JFK Speech – Analysis Diction Kennedy uses abstract words so his speech would appeal to everyone because each person's idea of words like freedom and sacrifice are different. Some examples of rhetorical tropes used in the speech are metaphor, “...those who foolishly sought power by riding the back of the tiger and ended up inside” and personification, “...to assist free men and free governments in casting off the chains of poverty.” Kennedy's use of figures of speeches are cliché. He uses them in a patriotic fashion, saying things like helping allies cast off the “chains of poverty” or strongly advertising America's freedom and liberty; things that Americans say today and have said in the past. It may be due to the fact that this speech was said about half a century about, but there are some words in the speech that are not used often today. Words like
Also throughout the speech is the usage of pathos, which appeals to the emotions of the listener. The president talks about things like freedom from terror, pursuit in justice, and quests for peace. All of these give a sense of emotional relationship toward anyone who is listening to him speak. This is because no one enjoys terror, everyone agrees that they like justice, and peace is one thing that is so calming that if we were to attain it, then we would surely be happy. In addition to the rhetorical devices used in the speech, the president also uses some literary devices in order to get his point across to those who are listening to his speech.
The last three terms are also important but not always necessary. In the article “American Value Systems” by Richard D. Rieke and Malcolm O. Sillars, I found great use of the Toulmin model when understanding their argument with each individual value system. In their article they did a great job by not generalizing the American population by using the term ‘everyone’ which could possibly offend readers and having them judge from the beginning. The article speaks of six value systems but clearly states in the opening paragraphs that “broad social categories” are defined, also, both groups and individuals will be found outside of these systems or may use certain qualities of one or more value systems and combine them to create their own. The value systems defined are The Puritan-Pioneer-Peasant Value System, The Enlightenment Value System, The Progressive Value System, The Transcendental Value System, The Personal Success Value System and The Collectivist Value System.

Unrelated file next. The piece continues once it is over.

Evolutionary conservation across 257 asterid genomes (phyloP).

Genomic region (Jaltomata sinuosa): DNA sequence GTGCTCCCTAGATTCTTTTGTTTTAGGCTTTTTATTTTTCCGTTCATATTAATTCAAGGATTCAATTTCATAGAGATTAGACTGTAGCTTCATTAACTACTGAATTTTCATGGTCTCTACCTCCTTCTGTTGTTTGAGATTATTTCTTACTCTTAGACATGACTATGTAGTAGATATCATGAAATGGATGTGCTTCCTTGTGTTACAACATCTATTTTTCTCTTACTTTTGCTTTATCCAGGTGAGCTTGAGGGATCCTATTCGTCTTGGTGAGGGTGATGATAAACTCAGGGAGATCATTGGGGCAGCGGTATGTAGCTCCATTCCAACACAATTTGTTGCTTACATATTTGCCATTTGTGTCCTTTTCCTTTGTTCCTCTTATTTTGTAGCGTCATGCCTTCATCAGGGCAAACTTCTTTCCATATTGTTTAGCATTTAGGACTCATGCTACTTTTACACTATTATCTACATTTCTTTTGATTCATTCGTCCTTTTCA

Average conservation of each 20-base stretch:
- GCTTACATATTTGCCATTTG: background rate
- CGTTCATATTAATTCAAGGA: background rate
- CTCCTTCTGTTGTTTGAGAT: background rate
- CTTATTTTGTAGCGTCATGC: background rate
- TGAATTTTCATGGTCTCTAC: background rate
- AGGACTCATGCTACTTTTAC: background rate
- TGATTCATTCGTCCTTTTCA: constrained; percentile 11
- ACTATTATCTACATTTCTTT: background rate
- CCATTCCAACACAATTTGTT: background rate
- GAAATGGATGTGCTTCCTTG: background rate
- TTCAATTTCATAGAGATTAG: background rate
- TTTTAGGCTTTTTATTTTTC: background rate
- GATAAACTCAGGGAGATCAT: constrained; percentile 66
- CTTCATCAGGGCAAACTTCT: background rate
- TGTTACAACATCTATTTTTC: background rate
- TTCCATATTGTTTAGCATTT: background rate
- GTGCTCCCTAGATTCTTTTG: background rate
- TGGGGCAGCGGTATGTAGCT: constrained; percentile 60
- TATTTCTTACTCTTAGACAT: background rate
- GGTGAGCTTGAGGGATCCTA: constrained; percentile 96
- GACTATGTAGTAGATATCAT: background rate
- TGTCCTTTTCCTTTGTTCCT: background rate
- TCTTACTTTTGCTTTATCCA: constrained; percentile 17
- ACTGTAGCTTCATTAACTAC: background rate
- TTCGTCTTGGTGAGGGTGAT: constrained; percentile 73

The penultimate sentence in this paragraph speaks of “Influencers disconnected from the seasoned wisdom of friends and mentors” (emphasis added). This wordplay relating the “connectedness” of social media to the reality of disconnection from people not only tickles the funny bone of literarily minded readers, but also adds to his logical case against the overuse of social media. Hansen also appeals to the credibility of others by referencing books and authors. This helps us see his intended audience more clearly as he does this. First he references a quote about the middle class from Alexis de Tocqueville “in his famous book Democracy in America” (emphasis added).
Whilst effective and persuasive, these interviews are severely deceptive. Cleverly silencing any footage which may impede his argument, Moore creates stronger negative representations of the news media and government. When the audience is introduced to the interview with Matt Stone, both the interviewer and interviewee are settled, relaxed, and talking casually. Because the audience does not see Moore approaching Stone, they are positioned to believe that this kind of conversation is commonplace. Moore is therefore represented as an average American which the audience can relate to and trust.